Back to RJ Archive

Restorative justice community/classroom conferencing: A guide for parents and teachers

December 3, 2012

Many incidents of misbehaviour are signs of children or youth trying to meet their own needs or trying to attract the attention of an adult. “Obvious needs are for food, clothing, safety, shelter and love. Additional needs are for physical closeness, individual attention, an intellectually stimulating environment, meaningful activities and respect/[power],” (Solter, 1998). Research shows that because children often don’t know how to ask for help or have not developed positive strategies to fulfill their needs, they can turn to negative behaviors.

Restorative justice can help young people learn positive strategies for dealing with conflict, while understanding and taking responsibility for the impact their negative behaviours have had on those around them. Enhancing group communication helps to identify other psychological issues, such as drug use or mental illness, which might be factors in the behaviour and might otherwise remain unidentified.

This resource is written with the intent of providing an overview of the restorative justice approach and when and how it can be used. This book serves as a resource for schools and parents. The restorative justice approach focuses on improving the safety and well-being of all students by emphasizing reconciliation and interpersonal healing after incidents involving violence and other anti-social behaviours. The process will help students learn to behave appropriately and to take into consideration the impact of their actions on those affected by their behaviour.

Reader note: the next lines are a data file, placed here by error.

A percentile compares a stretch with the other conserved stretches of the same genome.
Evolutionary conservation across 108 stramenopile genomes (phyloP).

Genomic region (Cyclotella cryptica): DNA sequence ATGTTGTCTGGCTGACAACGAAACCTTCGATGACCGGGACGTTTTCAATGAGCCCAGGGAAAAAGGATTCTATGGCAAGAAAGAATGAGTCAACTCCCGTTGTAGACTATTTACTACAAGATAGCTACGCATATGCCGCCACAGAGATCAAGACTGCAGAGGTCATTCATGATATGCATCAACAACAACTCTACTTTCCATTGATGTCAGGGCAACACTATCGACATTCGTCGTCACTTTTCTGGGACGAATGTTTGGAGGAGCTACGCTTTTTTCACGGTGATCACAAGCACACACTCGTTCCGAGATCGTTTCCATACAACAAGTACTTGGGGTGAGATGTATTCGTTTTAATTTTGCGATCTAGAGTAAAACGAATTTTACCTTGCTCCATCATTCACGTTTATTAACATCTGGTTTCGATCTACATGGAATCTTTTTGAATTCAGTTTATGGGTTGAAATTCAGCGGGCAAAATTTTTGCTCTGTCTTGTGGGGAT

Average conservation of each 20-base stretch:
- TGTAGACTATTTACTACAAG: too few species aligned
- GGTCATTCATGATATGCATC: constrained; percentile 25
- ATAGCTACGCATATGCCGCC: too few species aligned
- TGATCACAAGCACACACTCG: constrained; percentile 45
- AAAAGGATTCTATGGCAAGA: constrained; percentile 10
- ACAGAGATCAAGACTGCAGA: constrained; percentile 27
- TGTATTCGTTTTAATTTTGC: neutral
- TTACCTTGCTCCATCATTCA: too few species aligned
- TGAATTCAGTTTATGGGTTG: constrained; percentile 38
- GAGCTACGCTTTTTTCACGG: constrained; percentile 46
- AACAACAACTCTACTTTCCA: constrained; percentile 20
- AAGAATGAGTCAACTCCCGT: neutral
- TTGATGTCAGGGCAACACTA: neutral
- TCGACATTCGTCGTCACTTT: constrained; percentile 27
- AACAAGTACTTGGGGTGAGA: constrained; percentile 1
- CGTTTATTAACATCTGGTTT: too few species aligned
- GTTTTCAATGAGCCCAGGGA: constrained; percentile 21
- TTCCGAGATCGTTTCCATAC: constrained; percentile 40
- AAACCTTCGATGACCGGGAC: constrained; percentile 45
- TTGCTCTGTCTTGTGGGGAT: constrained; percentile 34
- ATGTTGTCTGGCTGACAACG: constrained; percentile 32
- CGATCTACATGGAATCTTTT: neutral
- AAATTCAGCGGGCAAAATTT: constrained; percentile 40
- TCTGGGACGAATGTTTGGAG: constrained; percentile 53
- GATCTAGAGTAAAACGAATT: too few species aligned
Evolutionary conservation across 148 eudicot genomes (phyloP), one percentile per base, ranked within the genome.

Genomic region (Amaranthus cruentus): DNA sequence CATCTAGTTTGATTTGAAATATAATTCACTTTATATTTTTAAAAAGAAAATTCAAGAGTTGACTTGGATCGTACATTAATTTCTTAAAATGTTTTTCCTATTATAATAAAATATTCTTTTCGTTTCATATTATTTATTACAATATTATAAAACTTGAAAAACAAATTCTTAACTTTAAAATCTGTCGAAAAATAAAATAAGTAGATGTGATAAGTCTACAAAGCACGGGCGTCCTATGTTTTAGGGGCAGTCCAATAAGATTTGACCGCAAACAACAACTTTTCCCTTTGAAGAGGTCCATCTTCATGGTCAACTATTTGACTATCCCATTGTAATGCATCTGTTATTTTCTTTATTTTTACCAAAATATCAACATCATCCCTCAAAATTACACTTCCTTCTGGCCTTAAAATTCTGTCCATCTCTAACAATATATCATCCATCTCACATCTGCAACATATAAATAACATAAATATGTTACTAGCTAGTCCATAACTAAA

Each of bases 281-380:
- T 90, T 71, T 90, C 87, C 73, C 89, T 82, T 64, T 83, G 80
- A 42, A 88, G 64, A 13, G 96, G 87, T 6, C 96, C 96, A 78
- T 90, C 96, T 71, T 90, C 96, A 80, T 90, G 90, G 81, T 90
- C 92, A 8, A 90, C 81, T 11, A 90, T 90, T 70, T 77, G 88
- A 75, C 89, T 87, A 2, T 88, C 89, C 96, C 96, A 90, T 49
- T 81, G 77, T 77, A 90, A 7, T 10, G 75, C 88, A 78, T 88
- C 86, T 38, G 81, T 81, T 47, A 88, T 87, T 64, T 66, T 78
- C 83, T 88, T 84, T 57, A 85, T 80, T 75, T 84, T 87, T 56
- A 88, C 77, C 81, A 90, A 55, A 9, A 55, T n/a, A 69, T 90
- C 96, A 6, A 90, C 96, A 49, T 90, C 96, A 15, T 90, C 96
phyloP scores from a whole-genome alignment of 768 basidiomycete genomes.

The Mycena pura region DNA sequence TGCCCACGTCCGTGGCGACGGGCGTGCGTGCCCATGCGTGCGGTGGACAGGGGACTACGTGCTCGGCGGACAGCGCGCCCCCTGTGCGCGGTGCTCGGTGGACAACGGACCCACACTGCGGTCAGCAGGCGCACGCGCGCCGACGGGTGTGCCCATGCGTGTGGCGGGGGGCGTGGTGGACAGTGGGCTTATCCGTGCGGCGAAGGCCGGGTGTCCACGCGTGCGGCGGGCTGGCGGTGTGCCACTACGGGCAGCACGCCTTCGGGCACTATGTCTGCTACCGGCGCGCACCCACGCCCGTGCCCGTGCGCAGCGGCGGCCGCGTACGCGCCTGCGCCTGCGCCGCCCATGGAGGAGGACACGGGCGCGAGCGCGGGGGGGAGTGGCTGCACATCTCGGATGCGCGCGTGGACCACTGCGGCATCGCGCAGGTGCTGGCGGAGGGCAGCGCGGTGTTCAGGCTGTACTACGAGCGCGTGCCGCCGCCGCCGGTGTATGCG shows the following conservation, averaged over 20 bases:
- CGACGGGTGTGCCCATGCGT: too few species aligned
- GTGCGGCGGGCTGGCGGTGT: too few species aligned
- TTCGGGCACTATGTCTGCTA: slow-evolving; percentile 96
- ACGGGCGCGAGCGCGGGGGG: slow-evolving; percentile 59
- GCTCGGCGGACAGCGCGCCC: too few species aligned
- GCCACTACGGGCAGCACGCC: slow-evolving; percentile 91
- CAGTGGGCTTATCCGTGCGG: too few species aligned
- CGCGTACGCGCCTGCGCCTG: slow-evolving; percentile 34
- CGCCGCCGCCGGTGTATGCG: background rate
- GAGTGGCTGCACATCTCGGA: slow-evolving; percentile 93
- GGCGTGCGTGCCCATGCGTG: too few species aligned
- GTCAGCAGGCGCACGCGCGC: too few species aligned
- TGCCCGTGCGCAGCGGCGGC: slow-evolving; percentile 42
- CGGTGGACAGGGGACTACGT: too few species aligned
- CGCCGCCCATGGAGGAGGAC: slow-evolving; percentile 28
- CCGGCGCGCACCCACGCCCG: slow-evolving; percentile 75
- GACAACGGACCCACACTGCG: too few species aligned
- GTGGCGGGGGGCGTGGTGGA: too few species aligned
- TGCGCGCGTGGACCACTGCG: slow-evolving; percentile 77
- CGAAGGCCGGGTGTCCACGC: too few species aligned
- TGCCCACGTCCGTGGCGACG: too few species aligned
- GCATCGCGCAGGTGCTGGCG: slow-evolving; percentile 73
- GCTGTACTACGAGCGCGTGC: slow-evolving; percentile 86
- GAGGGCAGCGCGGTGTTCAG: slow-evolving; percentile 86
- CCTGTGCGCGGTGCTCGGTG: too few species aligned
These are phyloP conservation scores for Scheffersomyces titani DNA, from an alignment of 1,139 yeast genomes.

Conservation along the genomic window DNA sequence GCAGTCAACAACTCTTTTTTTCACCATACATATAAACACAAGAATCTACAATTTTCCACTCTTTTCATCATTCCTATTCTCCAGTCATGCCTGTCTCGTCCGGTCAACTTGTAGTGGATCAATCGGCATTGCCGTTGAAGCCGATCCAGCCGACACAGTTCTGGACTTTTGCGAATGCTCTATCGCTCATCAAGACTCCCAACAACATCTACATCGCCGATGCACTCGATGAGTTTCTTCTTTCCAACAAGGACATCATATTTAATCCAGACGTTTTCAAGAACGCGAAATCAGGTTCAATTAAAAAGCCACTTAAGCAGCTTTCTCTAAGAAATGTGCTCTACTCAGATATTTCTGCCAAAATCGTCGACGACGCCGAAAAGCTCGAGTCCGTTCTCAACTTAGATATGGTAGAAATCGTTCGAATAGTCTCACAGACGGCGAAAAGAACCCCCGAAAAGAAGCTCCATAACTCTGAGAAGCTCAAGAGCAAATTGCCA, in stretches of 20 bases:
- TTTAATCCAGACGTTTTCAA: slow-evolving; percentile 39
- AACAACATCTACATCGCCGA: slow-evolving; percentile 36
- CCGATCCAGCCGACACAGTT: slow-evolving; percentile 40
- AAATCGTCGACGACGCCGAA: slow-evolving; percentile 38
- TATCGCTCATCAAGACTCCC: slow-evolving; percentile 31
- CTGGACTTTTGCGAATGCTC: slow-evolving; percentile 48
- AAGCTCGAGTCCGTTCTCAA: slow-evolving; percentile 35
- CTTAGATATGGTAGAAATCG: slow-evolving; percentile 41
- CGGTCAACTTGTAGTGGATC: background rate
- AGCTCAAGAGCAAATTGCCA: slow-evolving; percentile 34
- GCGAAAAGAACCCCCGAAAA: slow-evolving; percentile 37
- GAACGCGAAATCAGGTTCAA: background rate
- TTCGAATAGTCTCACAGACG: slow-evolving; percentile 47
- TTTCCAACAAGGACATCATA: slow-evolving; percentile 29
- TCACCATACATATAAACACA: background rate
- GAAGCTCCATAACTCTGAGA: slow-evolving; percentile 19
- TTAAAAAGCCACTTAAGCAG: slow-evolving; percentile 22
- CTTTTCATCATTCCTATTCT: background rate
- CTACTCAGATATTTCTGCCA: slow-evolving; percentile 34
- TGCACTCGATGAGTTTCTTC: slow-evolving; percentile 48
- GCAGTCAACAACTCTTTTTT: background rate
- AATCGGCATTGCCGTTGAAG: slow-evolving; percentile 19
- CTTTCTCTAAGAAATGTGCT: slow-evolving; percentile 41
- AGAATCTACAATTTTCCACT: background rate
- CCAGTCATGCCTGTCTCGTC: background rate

Read the whole booklet.


Blog PostCourtsNorth America and CaribbeanPolicePolicyPrisonsRestorative PracticesRJ and the WorkplaceRJ in SchoolsRJ OfficeStatutes and LegislationTeacherTeachers and StudentsVictim Support
Support the cause

We've Been Restoring Justice for More Than 40 Years

Your donation helps Prison Fellowship International repair the harm caused by crime by emphasizing accountability, forgiveness, and making amends for prisoners and those affected by their actions. When victims, offenders, and community members meet to decide how to do that, the results are transformational.

Donate Now